Policemen Bonaro and Madigan lose their guns to fugitive Barney Benesch. As compensation, the two NYC detectives are given a weekend to bring Benesch to justice. While Bonaro and Madigan ... See full summary »
In the turn-of-the century Texas town of Cottownwood Springs, marshal Frank Patch is an old-style lawman in a town determined to become modern. When he kills drunken Luke Mills in ... See full summary »
An American army officer, troubled by reports of brutality, volunteers to investigate conditions inside North Korean POW camps. He parachutes behind enemy lines and infiltrates a group of ... See full summary »
A remake of The Killers (1946) which itself was inspired by the Ernest Hemingway short story. Told instead from the hitmen's point of view, the killers decide to find out why their latest victim (a race car driver) "just stood there and took it" when they came to shoot him. They also figure on collecting more money. Ronald Reagan plays a rich, double-crossing financier. Lovely Angie Dickinson plays the femme fatale. Written by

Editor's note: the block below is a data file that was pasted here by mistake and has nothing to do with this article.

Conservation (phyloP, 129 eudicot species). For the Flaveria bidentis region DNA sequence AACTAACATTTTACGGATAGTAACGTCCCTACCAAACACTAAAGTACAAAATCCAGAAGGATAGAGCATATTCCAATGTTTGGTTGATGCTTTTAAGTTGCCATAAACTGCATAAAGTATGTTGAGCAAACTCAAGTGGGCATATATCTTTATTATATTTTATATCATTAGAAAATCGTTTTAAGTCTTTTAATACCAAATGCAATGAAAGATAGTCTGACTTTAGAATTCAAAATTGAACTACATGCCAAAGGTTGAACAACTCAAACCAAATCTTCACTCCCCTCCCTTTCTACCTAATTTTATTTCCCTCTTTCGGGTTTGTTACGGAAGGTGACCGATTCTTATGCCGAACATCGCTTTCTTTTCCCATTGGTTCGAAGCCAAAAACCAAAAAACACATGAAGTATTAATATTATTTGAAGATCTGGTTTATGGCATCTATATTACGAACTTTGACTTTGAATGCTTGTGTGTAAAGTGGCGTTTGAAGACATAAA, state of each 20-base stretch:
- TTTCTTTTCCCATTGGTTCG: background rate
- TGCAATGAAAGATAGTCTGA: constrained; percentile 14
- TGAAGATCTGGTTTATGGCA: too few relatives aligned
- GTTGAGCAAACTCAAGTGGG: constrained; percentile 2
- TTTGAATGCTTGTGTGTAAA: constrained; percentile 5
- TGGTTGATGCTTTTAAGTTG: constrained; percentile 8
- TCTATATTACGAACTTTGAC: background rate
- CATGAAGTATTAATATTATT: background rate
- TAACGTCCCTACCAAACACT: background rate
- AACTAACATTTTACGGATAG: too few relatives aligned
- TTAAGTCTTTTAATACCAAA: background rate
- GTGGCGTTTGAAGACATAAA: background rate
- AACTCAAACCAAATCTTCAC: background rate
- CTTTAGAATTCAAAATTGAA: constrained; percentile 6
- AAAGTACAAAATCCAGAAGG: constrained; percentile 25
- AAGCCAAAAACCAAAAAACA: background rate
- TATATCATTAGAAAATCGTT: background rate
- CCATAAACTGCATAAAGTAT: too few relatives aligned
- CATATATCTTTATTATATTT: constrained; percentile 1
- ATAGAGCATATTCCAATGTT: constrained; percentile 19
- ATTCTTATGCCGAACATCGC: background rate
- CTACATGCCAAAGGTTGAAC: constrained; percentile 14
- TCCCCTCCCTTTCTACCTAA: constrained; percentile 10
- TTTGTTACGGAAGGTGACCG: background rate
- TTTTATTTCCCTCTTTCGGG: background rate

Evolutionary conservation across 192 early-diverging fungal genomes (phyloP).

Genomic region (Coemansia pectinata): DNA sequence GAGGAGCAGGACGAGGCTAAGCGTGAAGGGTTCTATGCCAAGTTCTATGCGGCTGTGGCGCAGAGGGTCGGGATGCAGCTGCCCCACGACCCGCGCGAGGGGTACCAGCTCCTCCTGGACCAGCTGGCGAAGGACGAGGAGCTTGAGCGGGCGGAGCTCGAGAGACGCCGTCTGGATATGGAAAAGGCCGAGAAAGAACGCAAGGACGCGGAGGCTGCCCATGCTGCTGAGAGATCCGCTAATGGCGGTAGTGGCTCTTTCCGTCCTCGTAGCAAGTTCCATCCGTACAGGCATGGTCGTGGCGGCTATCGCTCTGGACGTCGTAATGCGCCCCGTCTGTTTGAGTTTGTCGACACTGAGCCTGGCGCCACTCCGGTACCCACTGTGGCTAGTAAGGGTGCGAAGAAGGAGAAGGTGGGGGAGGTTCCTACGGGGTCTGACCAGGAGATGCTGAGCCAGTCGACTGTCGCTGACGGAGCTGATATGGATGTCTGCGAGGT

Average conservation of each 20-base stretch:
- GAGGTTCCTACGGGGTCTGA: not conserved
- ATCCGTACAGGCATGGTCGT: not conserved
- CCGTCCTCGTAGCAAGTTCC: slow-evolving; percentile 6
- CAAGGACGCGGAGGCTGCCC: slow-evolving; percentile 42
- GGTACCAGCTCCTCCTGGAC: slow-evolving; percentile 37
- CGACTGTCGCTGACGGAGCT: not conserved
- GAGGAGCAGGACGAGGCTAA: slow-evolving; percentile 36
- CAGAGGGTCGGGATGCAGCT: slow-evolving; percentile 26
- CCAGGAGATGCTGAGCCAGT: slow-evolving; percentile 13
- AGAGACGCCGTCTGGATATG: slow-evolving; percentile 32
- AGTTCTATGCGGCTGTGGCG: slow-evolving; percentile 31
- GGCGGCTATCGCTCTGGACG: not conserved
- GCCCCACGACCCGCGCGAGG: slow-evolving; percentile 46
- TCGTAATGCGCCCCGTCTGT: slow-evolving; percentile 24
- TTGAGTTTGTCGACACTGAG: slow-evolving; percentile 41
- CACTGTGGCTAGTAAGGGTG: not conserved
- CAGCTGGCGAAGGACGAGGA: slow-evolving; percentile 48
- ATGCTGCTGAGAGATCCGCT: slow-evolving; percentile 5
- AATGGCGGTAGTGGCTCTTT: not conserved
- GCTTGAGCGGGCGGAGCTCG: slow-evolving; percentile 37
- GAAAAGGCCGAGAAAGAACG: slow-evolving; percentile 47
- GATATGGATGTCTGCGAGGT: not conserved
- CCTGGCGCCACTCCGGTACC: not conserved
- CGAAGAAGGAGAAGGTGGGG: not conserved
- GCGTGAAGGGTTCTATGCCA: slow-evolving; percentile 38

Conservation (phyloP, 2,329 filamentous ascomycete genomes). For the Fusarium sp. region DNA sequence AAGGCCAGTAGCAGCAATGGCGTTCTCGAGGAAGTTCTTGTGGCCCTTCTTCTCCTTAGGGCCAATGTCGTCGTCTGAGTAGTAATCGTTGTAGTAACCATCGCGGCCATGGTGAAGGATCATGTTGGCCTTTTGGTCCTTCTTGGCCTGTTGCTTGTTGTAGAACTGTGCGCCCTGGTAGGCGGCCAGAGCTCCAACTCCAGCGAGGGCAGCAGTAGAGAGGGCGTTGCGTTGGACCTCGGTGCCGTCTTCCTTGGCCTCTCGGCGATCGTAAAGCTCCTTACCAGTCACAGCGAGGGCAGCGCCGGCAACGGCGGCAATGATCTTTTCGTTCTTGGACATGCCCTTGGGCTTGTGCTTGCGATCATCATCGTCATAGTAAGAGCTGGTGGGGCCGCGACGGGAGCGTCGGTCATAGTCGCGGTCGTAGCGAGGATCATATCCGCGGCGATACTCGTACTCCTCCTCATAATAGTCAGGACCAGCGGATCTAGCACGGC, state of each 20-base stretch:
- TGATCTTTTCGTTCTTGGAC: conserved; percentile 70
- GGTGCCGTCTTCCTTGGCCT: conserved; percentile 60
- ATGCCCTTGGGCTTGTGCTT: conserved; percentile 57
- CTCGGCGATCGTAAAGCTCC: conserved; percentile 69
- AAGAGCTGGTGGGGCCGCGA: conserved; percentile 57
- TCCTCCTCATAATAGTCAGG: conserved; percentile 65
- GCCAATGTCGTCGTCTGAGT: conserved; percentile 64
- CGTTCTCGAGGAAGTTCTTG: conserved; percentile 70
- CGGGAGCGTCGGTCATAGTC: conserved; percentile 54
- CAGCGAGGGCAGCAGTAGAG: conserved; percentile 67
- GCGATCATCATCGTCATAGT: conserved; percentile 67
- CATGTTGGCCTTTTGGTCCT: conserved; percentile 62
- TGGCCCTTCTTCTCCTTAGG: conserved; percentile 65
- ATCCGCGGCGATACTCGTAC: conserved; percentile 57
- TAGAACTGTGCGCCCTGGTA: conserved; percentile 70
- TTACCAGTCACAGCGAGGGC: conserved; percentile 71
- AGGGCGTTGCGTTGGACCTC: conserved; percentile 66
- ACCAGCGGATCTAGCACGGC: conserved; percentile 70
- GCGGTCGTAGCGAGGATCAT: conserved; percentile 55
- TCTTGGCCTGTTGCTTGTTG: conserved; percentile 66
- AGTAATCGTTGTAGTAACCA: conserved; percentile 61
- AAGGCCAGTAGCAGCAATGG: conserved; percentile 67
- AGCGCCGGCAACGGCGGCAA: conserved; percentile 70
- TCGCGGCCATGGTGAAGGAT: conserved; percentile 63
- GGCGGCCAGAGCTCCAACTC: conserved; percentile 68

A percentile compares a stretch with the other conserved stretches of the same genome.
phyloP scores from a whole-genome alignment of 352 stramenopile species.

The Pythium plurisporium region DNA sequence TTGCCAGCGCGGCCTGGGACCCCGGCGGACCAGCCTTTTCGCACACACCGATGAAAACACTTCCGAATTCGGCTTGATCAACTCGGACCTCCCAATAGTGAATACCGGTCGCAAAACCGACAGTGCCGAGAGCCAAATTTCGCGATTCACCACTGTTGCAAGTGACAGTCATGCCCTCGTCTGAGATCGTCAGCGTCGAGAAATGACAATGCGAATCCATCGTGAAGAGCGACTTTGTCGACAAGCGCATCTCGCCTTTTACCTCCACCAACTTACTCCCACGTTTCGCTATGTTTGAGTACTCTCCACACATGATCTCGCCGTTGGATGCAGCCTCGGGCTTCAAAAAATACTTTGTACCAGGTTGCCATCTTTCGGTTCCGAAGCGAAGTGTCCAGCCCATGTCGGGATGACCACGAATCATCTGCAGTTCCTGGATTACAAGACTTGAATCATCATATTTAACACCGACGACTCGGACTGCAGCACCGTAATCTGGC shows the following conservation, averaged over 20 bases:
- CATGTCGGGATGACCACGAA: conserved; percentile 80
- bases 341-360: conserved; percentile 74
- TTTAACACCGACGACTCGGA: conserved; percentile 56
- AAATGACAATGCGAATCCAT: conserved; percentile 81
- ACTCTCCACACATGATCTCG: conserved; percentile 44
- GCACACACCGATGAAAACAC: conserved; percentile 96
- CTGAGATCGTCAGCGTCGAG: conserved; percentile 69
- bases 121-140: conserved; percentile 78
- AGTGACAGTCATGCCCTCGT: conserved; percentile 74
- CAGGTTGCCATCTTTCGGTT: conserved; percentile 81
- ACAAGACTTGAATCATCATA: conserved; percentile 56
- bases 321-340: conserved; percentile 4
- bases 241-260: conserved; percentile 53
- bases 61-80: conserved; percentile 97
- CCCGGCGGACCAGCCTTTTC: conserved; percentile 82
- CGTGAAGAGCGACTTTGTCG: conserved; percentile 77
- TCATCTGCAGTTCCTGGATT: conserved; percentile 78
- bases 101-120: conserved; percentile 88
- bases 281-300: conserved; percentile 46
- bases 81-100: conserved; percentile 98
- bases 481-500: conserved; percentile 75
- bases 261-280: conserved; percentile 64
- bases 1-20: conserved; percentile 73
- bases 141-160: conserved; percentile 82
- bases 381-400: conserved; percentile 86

Mark Logan <firstname.lastname@example.org>
While the gang is going over the heist plot in the garage, Jack stands up and slaps Sheila with his right hand across her left cheek. When she recovers from nearly falling over, she holds her right cheek. In another shot soon after, she is nursing her bruised left cheek. See more »
Oh, Charlie... Charlie... you're always on top, aren't you Charlie?
I'm still alive.
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A bunch of well-known 1960s actors dot this film, with lesser-known but familiar faces also in here. He's not in the lead, but the most famous, of course, is former U.S. President Ronald Reagan. The stars of the film are the always- intense Lee Marvin, Clu Culager, John Cassevetes, Angie Dickinson, Claude Aiken and Norman Fell. I would like to have witnessed rehearsals for this film!
The story starts off very strong, then gets stupid with an annoying romance between Cassevates and Dickinson (complete with affected dialog) and then finishes very strong in the last 35 minutes. The ending is excellent. I guess you could label this a '60s version of film noir, especially since it is something of a re-make of the 1946 noir of the same name.
It seemed odd to see Reagan as the villain and makes the film less credible because it doesn't fit his image. Marvin, however, always is a convincing villain. What a great voice he had, too! In all, despite the cast and the good director (Don Siegel), this film never had the impact it could have had n audiences.
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